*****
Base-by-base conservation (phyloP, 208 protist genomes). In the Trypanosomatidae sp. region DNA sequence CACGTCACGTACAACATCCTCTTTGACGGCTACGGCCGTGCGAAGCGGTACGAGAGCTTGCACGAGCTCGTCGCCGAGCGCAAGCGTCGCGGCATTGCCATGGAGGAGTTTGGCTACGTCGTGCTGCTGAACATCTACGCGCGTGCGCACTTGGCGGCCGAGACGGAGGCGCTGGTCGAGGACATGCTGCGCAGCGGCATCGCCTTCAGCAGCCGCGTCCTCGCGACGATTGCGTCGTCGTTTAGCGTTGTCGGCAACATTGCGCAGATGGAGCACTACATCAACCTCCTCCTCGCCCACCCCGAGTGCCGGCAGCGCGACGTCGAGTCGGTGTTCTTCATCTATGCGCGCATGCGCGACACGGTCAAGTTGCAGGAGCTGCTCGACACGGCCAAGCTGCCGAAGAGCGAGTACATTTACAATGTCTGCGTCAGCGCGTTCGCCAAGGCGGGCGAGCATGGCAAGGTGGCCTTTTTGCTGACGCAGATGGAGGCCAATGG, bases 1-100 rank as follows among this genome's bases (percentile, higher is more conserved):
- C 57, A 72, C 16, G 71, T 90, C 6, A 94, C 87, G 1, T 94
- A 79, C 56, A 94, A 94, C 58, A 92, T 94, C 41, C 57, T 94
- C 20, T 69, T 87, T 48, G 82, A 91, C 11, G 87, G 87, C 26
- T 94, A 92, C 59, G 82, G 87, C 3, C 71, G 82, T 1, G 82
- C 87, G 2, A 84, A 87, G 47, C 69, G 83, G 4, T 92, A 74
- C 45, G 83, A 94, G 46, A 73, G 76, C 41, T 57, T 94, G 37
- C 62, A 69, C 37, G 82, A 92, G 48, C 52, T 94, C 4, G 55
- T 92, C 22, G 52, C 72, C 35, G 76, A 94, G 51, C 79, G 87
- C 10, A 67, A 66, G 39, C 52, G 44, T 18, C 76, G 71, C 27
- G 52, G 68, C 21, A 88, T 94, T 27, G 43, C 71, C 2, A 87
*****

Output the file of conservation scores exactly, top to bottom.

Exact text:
Base-by-base conservation (phyloP, 208 protist genomes). In the Trypanosomatidae sp. region DNA sequence CACGTCACGTACAACATCCTCTTTGACGGCTACGGCCGTGCGAAGCGGTACGAGAGCTTGCACGAGCTCGTCGCCGAGCGCAAGCGTCGCGGCATTGCCATGGAGGAGTTTGGCTACGTCGTGCTGCTGAACATCTACGCGCGTGCGCACTTGGCGGCCGAGACGGAGGCGCTGGTCGAGGACATGCTGCGCAGCGGCATCGCCTTCAGCAGCCGCGTCCTCGCGACGATTGCGTCGTCGTTTAGCGTTGTCGGCAACATTGCGCAGATGGAGCACTACATCAACCTCCTCCTCGCCCACCCCGAGTGCCGGCAGCGCGACGTCGAGTCGGTGTTCTTCATCTATGCGCGCATGCGCGACACGGTCAAGTTGCAGGAGCTGCTCGACACGGCCAAGCTGCCGAAGAGCGAGTACATTTACAATGTCTGCGTCAGCGCGTTCGCCAAGGCGGGCGAGCATGGCAAGGTGGCCTTTTTGCTGACGCAGATGGAGGCCAATGG, bases 1-100 rank as follows among this genome's bases (percentile, higher is more conserved):
- C 57, A 72, C 16, G 71, T 90, C 6, A 94, C 87, G 1, T 94
- A 79, C 56, A 94, A 94, C 58, A 92, T 94, C 41, C 57, T 94
- C 20, T 69, T 87, T 48, G 82, A 91, C 11, G 87, G 87, C 26
- T 94, A 92, C 59, G 82, G 87, C 3, C 71, G 82, T 1, G 82
- C 87, G 2, A 84, A 87, G 47, C 69, G 83, G 4, T 92, A 74
- C 45, G 83, A 94, G 46, A 73, G 76, C 41, T 57, T 94, G 37
- C 62, A 69, C 37, G 82, A 92, G 48, C 52, T 94, C 4, G 55
- T 92, C 22, G 52, C 72, C 35, G 76, A 94, G 51, C 79, G 87
- C 10, A 67, A 66, G 39, C 52, G 44, T 18, C 76, G 71, C 27
- G 52, G 68, C 21, A 88, T 94, T 27, G 43, C 71, C 2, A 87